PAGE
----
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Dispatches from the Edward Hopper Archive: Jo Hopper

Credit: Sanborn-Hopper Family Archive.

by Juliana Roth

“I like the reclaimed horse car–or house made out of ex-moving van. Something with a smack of adventure about it,” Gail Levin reports from Jo’s journals in Edward Hopper: An Intimate Biography. “In the end Jo grew discouraged… her report reveals the same kind of conflict that drove and infected their marriage and unequal careers.” Quoting Jo: “If I’m happy ever and not too exhausted, I might want to paint.”

Jo and Hopper met in 1923 in Gloucester, MA at an artist colony where Jo taught Hopper how to use watercolors. They spent the summer painting, sharing subjects and techniques. At the time, Jo’s work was described as bold and abstract. I think of Robert Henri’s portrait of Jo from decades before, when she was 22 and studying at the same art school Hopper attended, called “The Art Student.” In the portrait, Jo grips her paintbrushes with stern ease, ready to work.


During that 1923 summer, Hopper painted one of his first known pictures of Jo during this time as she sat on the beach deep at work on a watercolor of her own. Upon their return to New York, Jo suggested Hopper’s work for the Brooklyn Museum and they bought one of his watercolors. After, he sold many more watercolors. More than Jo. She stood by, watching, waiting for her own success.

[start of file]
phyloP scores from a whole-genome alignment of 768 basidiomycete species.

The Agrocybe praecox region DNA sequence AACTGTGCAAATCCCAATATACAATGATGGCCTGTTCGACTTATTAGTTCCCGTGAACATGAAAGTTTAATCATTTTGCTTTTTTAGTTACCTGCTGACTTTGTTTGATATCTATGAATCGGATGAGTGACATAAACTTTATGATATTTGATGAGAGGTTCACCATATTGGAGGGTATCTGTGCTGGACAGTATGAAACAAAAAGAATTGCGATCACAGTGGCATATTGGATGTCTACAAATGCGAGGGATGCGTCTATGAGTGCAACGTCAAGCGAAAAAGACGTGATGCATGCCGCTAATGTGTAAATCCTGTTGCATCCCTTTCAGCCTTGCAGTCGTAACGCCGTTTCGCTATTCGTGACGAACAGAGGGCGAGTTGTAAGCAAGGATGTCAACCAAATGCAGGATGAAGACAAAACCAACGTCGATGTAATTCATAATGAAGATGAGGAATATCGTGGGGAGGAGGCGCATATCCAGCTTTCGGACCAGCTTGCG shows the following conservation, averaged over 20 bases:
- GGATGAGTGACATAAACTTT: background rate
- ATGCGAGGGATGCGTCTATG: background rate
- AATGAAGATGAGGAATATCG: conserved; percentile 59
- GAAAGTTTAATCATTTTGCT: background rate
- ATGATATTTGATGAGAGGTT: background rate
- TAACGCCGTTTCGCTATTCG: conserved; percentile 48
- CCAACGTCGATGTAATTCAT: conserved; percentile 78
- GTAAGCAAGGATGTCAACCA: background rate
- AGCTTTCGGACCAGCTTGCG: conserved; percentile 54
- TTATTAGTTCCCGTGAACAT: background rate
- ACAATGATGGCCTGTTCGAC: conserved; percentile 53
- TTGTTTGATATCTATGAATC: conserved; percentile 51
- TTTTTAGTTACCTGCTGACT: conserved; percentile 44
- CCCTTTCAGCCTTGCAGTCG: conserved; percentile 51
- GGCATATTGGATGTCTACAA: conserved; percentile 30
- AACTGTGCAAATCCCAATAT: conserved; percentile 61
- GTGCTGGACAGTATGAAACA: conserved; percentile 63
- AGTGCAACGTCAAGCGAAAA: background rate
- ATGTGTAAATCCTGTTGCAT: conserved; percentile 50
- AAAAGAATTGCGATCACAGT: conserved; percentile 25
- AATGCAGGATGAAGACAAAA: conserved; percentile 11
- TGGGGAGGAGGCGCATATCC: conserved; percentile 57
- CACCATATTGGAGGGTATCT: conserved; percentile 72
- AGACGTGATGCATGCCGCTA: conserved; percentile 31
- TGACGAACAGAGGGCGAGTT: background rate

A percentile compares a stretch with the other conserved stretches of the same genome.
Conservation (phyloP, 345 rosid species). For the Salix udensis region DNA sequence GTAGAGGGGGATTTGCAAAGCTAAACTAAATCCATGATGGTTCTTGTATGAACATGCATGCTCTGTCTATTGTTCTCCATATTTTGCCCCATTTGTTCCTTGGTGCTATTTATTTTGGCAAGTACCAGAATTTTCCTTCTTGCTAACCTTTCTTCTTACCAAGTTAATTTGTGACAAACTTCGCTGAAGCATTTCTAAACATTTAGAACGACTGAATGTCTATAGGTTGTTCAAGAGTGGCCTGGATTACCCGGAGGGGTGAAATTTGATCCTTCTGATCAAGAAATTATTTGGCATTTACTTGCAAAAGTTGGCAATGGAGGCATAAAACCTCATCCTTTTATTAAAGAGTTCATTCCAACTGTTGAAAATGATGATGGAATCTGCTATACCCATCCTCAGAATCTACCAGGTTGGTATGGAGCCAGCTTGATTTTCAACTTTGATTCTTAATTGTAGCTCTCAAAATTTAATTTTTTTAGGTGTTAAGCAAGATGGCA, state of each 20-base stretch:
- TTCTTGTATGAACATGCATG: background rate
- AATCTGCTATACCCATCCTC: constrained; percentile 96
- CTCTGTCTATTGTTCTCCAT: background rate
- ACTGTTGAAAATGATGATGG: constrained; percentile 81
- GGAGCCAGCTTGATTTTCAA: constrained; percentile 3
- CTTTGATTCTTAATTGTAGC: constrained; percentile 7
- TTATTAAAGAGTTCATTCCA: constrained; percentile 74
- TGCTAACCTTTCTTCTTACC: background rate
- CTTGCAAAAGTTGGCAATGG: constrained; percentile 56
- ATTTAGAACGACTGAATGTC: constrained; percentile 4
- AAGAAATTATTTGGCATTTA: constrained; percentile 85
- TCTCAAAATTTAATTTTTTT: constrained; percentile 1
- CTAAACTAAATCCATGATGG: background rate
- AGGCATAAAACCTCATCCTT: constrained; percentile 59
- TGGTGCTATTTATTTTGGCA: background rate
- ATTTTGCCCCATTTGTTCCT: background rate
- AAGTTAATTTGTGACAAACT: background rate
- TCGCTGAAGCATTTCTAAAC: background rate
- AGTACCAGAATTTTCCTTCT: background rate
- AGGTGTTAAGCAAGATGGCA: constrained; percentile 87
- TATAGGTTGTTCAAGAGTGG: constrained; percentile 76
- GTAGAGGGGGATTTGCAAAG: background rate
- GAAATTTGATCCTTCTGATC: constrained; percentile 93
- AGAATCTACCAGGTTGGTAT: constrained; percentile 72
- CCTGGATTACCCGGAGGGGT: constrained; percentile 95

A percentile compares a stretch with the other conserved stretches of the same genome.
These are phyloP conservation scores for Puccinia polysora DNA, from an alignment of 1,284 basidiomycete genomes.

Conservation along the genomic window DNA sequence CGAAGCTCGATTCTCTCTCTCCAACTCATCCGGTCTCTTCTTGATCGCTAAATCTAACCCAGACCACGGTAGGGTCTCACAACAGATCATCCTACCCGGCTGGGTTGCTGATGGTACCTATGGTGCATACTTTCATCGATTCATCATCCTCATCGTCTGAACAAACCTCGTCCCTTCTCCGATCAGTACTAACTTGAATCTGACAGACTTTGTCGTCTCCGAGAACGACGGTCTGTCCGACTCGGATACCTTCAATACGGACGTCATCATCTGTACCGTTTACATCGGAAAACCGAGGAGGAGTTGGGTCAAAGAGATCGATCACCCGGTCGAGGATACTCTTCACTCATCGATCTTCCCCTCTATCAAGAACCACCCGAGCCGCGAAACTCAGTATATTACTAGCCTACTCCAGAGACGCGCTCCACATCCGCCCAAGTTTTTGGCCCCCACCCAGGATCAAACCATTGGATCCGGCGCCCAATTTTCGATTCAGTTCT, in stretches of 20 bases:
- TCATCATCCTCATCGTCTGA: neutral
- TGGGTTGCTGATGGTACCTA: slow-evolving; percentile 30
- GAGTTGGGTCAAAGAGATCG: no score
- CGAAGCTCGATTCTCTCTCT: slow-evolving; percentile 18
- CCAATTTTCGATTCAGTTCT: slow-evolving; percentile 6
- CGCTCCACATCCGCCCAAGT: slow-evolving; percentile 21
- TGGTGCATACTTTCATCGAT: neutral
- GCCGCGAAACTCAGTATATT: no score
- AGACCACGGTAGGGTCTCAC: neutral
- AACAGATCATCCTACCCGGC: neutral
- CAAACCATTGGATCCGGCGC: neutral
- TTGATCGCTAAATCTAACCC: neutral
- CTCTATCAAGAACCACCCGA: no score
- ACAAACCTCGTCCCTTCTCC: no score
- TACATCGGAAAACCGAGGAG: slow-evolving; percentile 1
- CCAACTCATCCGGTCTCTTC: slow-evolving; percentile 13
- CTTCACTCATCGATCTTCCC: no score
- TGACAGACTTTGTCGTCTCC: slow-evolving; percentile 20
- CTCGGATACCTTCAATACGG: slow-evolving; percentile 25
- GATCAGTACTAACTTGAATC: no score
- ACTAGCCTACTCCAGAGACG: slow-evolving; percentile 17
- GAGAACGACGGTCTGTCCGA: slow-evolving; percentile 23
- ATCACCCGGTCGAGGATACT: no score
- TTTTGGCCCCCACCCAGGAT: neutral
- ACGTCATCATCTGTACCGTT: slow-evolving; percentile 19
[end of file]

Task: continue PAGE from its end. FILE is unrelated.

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A year later, they married. Jo was 41. Only four years prior could she vote for the first time. Before meeting, Jo’s paintings were shown alongside Picasso and Man Ray while Hopper had only sold 1 painting of his own. Inside their marriage, Jo often felt lonely. There was abuse.

A few of Jo’s watercolors remain, 1 of which is the attached self portrait. I study the painting and think of her paintings that have been lost and how the woman in the frame will become the subject inside of Hopper’s. There is a lightness of color with which Jo paints herself, what feels like a fiercely gripped femininity. Perhaps a property of watercolor paint itself, Jo’s colors feel bright yet somewhat worn, almost as though they are disappearing before our eyes. As though she is slipping away.

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Juliana Roth is a writer from Nyack, NY and  serves the Chief Storyteller with EHH.

This series exploring the Edward Hopper archives is a collaboration between Nyack News & Views and Edward Hopper House Museum & Study Center.


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